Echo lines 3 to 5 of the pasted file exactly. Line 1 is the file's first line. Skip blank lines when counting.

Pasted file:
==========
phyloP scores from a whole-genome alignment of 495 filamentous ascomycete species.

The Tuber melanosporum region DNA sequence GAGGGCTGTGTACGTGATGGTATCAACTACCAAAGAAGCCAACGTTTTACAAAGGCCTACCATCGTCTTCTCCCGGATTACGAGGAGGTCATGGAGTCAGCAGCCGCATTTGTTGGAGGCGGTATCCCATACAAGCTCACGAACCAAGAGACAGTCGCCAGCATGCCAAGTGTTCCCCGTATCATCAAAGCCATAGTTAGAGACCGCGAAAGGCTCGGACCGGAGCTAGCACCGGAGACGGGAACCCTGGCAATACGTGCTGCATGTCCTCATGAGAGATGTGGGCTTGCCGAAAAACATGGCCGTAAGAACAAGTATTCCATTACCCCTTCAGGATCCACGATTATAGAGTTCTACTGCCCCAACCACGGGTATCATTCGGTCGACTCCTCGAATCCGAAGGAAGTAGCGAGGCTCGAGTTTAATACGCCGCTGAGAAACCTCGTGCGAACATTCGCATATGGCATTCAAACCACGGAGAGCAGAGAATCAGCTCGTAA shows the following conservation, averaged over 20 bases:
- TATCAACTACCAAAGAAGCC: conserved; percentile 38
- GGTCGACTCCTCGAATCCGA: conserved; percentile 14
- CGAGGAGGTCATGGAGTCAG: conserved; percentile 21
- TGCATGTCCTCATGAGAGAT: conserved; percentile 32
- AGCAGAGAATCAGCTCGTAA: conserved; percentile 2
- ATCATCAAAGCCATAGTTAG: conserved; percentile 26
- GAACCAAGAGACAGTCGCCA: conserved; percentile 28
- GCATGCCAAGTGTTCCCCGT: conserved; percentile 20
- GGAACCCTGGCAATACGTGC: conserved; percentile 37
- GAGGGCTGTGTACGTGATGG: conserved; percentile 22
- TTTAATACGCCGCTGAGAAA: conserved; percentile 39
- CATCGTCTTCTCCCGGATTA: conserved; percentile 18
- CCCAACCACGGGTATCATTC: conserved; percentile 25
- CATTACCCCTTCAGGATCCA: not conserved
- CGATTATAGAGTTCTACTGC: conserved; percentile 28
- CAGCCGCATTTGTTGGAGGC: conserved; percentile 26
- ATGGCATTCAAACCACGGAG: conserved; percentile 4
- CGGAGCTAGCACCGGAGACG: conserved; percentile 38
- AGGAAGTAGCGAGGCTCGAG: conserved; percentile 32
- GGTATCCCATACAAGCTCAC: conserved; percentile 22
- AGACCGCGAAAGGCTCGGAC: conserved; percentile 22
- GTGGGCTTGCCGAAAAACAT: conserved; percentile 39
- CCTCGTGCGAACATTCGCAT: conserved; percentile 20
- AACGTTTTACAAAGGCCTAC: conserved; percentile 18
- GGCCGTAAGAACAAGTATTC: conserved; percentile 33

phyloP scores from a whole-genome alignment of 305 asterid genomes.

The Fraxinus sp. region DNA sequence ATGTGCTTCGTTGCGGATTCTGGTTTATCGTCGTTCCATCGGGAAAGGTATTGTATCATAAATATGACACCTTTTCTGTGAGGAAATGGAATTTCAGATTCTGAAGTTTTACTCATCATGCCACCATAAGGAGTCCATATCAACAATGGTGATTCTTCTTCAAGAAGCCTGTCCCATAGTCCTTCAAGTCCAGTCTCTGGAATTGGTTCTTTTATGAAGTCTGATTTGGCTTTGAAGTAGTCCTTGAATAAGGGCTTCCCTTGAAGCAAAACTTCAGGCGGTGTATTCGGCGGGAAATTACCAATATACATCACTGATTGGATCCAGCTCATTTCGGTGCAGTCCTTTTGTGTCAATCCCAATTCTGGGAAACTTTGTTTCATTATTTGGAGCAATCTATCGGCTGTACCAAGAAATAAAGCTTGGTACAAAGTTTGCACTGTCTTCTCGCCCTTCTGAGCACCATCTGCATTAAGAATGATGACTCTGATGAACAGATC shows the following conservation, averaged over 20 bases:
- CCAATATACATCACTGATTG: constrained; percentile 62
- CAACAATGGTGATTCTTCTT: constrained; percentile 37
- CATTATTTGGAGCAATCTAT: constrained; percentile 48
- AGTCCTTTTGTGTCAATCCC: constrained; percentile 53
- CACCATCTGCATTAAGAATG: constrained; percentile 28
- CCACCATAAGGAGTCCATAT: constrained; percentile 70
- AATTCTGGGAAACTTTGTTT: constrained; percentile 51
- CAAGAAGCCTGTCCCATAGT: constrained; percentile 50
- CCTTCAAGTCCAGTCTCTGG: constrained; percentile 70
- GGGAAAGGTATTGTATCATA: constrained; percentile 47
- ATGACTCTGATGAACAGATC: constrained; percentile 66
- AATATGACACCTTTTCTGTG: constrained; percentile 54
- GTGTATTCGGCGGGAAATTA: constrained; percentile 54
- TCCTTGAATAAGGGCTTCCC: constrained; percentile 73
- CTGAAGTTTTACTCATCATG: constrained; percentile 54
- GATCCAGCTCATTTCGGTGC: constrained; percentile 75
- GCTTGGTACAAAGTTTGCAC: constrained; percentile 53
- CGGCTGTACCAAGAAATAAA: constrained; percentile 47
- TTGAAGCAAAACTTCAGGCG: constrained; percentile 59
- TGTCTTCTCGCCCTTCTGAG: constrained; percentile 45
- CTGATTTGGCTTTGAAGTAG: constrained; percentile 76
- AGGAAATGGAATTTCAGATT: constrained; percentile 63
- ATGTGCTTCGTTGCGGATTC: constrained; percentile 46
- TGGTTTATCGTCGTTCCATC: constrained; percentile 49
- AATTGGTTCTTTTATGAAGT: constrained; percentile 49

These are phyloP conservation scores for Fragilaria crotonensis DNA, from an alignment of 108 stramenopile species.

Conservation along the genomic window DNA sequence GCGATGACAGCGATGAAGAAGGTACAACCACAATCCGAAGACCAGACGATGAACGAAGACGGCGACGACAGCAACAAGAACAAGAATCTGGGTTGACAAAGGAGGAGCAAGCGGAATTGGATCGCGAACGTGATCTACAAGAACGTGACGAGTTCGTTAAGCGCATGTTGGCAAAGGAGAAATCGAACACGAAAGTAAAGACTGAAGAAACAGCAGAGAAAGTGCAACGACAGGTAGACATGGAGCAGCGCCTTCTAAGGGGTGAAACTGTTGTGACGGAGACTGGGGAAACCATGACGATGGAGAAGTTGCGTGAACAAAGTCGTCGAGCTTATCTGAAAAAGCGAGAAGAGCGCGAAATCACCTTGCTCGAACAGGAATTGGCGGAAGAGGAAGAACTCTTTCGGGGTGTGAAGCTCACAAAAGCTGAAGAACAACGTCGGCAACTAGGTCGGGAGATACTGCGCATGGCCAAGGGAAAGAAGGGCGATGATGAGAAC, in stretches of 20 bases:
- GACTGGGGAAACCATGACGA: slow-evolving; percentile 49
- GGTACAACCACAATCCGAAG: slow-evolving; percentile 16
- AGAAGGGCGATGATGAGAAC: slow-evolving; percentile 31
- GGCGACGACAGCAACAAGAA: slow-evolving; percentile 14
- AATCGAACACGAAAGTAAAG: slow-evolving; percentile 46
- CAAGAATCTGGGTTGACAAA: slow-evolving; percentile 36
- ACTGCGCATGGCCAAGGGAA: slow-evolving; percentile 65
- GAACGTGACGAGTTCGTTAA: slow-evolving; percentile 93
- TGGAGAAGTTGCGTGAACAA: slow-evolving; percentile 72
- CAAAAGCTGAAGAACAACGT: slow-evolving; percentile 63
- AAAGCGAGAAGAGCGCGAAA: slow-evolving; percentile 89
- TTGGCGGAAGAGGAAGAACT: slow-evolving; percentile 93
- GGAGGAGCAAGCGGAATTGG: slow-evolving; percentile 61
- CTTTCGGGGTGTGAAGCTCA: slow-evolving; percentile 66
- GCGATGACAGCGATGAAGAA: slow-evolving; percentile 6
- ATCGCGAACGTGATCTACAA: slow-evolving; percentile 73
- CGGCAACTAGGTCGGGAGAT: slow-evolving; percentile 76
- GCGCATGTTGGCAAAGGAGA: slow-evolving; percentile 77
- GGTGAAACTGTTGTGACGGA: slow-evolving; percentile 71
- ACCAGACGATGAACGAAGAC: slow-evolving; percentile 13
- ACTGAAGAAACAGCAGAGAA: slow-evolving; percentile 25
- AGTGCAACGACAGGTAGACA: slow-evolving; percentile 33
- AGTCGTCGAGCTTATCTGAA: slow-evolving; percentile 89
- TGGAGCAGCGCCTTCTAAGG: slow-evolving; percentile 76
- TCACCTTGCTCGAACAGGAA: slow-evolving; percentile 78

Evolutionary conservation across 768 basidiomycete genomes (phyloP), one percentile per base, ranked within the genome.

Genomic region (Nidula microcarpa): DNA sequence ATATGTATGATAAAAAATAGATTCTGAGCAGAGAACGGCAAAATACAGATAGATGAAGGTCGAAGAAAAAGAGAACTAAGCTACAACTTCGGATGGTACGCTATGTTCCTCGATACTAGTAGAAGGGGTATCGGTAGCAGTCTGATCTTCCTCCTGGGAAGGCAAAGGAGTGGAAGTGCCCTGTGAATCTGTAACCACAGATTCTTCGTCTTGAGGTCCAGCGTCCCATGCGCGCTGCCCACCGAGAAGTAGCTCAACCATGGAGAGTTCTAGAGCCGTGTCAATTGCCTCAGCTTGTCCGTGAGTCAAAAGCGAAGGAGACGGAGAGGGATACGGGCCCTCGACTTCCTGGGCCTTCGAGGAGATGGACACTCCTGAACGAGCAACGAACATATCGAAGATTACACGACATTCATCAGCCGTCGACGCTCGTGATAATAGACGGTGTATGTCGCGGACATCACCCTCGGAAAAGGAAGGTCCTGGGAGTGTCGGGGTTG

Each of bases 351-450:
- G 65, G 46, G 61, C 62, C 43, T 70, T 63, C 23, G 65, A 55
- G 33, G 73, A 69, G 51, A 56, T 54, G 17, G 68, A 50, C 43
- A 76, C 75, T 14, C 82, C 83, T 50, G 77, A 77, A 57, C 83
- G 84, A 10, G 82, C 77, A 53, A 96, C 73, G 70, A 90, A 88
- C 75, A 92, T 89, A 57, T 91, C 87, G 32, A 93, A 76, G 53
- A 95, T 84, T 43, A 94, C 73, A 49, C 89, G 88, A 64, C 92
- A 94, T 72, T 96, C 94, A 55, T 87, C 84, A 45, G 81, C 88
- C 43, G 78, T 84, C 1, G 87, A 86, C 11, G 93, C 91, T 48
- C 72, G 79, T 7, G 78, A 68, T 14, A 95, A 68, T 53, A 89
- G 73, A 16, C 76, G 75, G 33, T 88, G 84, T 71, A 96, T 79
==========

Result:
- TATCAACTACCAAAGAAGCC: conserved; percentile 38
- GGTCGACTCCTCGAATCCGA: conserved; percentile 14
- CGAGGAGGTCATGGAGTCAG: conserved; percentile 21